Feeling out of sorts before your period is pretty common. But we have the lowdown on PMS – whether you’re looking for how long it lasts or how you can help ease premenstrual symptoms.

Knowing what it is and how to deal with it will make a big difference to how hormonal changes impact your life.

So what does PMS mean?

Well, premenstrual syndrome – also known as premenstrual tension (PMT) – is caused by the hormonal changes that take place during your menstrual cycle. PMS covers a whole range of symptoms and feelings that you may get. And they can be mild or, in some cases, pretty major. These include sore breasts, bloating, and fatigue. Some women also get headaches, an upset stomach and trouble sleeping. Your emotions can be affected too, so you may feel more moody, sad, irritable or even tearful.

Did you know?

of women seek medical help for PMS [1]
number of days PMS can last after a period starts
of women experience premenstrual symptoms [2]

How can you ease premenstrual symptoms?

Sounds grim, doesn’t it? But fear not. Keep a diary of how you’re feeling in the run-up to your period. Spotting your recurring symptoms and nailing their patterns means being prepared and getting support. Regular exercise and healthy meals will also make a big difference, especially if you include whole grain carbohydrates like wholemeal bread and porridge. Some experts recommend reducing salt and caffeine in your diet, while over-the-counter painkillers will take care of aches and pains. And if your symptoms are making everyday life too difficult, see your doctor.

This is a great way to tackle PMS-related mood swings. Massages, tai chi and meditation are really helpful too, as they help you relax and feel less stressed.


If you smoke, try your best to stop. Apart from the health risks, studies show that women who smoke are more than twice as likely to develop moderate or severe PMS symptoms.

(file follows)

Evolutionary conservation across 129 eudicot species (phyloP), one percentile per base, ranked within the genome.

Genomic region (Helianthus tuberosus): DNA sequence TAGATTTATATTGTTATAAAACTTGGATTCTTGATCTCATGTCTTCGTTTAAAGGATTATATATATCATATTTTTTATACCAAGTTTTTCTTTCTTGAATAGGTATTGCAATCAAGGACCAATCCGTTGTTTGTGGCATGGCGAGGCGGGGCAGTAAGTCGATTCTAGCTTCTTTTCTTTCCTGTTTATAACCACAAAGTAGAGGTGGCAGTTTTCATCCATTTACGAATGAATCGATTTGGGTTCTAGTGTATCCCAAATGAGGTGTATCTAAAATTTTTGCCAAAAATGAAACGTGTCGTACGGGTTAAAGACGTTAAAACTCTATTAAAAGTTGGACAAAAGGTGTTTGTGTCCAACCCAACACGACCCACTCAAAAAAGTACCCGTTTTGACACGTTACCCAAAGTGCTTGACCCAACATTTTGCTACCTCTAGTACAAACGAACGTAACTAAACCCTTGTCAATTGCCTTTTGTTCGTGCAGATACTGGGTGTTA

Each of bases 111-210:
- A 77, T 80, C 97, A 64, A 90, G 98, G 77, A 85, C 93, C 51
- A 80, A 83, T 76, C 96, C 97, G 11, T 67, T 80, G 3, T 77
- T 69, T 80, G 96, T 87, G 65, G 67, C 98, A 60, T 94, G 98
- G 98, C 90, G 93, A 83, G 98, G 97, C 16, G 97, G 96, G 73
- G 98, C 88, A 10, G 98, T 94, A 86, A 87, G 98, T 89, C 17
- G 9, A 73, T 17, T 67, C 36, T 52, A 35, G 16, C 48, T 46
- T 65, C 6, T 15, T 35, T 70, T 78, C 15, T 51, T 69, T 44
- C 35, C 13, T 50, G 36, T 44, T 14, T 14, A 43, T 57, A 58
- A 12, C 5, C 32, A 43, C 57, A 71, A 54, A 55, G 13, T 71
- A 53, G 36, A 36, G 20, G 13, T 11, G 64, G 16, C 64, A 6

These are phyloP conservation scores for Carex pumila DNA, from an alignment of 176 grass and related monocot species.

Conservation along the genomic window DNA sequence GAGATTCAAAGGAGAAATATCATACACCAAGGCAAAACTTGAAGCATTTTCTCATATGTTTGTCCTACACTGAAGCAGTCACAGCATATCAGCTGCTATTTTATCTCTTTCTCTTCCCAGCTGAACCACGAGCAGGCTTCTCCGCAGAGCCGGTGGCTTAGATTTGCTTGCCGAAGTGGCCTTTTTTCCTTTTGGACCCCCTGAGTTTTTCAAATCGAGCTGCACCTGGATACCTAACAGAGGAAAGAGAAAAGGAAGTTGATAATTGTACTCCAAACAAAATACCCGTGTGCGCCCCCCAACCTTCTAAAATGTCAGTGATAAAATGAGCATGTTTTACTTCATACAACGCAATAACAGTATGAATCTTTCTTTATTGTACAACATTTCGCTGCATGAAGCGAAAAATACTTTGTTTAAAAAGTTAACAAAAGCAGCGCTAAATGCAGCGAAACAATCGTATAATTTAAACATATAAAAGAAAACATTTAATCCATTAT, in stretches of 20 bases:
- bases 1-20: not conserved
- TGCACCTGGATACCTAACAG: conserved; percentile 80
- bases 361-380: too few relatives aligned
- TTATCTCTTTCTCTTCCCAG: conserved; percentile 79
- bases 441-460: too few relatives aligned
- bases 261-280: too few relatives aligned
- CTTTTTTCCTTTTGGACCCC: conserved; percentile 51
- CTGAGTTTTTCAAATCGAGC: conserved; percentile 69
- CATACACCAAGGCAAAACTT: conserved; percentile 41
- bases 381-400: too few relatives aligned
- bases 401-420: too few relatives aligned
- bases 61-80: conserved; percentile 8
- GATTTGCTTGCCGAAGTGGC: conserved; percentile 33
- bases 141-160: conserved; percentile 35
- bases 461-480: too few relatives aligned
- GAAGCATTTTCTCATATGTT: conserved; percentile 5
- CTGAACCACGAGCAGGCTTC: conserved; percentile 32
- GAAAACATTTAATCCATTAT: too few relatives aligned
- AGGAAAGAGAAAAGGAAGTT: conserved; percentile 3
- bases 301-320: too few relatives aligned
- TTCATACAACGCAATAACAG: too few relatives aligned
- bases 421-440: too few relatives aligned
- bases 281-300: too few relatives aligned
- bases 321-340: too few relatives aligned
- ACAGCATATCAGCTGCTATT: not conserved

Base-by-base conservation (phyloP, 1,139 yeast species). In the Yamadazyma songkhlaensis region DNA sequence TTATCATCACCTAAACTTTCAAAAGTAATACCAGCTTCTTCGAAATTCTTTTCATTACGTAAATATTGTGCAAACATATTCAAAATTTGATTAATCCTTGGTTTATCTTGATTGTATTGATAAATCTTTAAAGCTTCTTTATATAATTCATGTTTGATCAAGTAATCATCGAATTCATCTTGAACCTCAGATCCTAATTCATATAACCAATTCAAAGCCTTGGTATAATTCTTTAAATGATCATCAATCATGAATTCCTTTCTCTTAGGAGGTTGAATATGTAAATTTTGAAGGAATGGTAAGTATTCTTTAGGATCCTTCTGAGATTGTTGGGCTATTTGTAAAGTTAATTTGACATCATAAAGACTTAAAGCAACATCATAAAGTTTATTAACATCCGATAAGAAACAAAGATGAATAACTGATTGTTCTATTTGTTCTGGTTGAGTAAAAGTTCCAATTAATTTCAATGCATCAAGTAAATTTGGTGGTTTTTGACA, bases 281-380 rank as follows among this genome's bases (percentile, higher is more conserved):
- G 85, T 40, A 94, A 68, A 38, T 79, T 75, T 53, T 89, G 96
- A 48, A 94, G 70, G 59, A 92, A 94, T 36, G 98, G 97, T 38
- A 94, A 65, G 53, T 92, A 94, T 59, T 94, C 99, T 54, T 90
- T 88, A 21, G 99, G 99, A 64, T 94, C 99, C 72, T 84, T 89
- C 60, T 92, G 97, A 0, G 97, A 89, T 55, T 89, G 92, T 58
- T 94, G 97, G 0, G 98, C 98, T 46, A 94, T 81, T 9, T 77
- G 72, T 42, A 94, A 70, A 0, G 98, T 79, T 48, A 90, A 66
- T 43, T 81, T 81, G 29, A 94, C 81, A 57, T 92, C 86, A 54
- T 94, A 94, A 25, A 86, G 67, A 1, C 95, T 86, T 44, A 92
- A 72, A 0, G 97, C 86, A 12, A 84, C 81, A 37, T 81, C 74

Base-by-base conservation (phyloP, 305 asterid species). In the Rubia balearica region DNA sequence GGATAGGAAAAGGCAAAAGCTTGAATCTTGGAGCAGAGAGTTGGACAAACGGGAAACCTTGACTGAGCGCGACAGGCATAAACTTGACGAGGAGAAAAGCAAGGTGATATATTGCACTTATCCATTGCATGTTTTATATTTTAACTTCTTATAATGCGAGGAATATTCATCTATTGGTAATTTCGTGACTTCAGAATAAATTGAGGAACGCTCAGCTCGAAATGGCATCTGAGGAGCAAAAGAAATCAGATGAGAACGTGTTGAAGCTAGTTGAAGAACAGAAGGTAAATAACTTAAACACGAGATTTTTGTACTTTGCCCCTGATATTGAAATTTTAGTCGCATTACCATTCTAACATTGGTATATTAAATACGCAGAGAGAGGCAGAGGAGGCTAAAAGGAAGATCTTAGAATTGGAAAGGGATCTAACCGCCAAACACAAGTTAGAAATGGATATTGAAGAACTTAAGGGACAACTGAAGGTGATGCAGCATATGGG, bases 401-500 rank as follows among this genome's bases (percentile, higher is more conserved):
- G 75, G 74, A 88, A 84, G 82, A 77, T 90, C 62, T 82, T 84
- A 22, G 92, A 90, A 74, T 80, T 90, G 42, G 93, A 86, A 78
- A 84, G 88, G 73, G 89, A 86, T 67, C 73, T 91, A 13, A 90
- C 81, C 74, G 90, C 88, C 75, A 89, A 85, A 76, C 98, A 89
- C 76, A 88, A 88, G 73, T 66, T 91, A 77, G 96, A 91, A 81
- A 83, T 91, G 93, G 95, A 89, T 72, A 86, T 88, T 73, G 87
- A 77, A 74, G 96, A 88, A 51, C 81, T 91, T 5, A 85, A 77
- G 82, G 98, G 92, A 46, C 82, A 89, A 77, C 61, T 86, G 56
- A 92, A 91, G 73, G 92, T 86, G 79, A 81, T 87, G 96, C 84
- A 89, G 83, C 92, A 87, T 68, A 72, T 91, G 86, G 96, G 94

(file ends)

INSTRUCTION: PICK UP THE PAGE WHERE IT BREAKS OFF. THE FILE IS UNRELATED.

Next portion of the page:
Aerobic exercise such as brisk walking or swimming has been found to help ease the anxiety, depression and blue moods that come with PMS.


You can be less vulnerable to your emotions by eating more of the good stuff like whole grains, fruit and vegetables – and less of the bad like sugar, fat and salt.


You may crave caffeine when you’re premenstrual, but you’re better off cutting right down on coffee, tea and chocolate, as these can make your symptoms worse.

Did you know?

number of days PMS can last after a period begins
of menstruating women meet the definition of PMDD [2]
minutes: amount of daily exercise recommended to combat PMS [3]
Myth 1: all women suffer from PMS every month

Not true. Some women only get it some months. Some get it really mildly. Some don’t get it at all.

Myth 2: you can’t get pregnant when you’re premenstrual

You most certainly can conceive when you’re premenstrual.

Myth 3: there’s nothing you can do about it

Good news, there is! From taking evening primrose oil to ease mild symptoms to seeing your doctor in extreme cases, there’s no need to suffer.

Myth 4: chocolate can help

You may crave chocolate when you’re premenstrual but it will actually cause larger fluctuations in your blood sugar levels, meaning bigger mood swings. Try and avoid.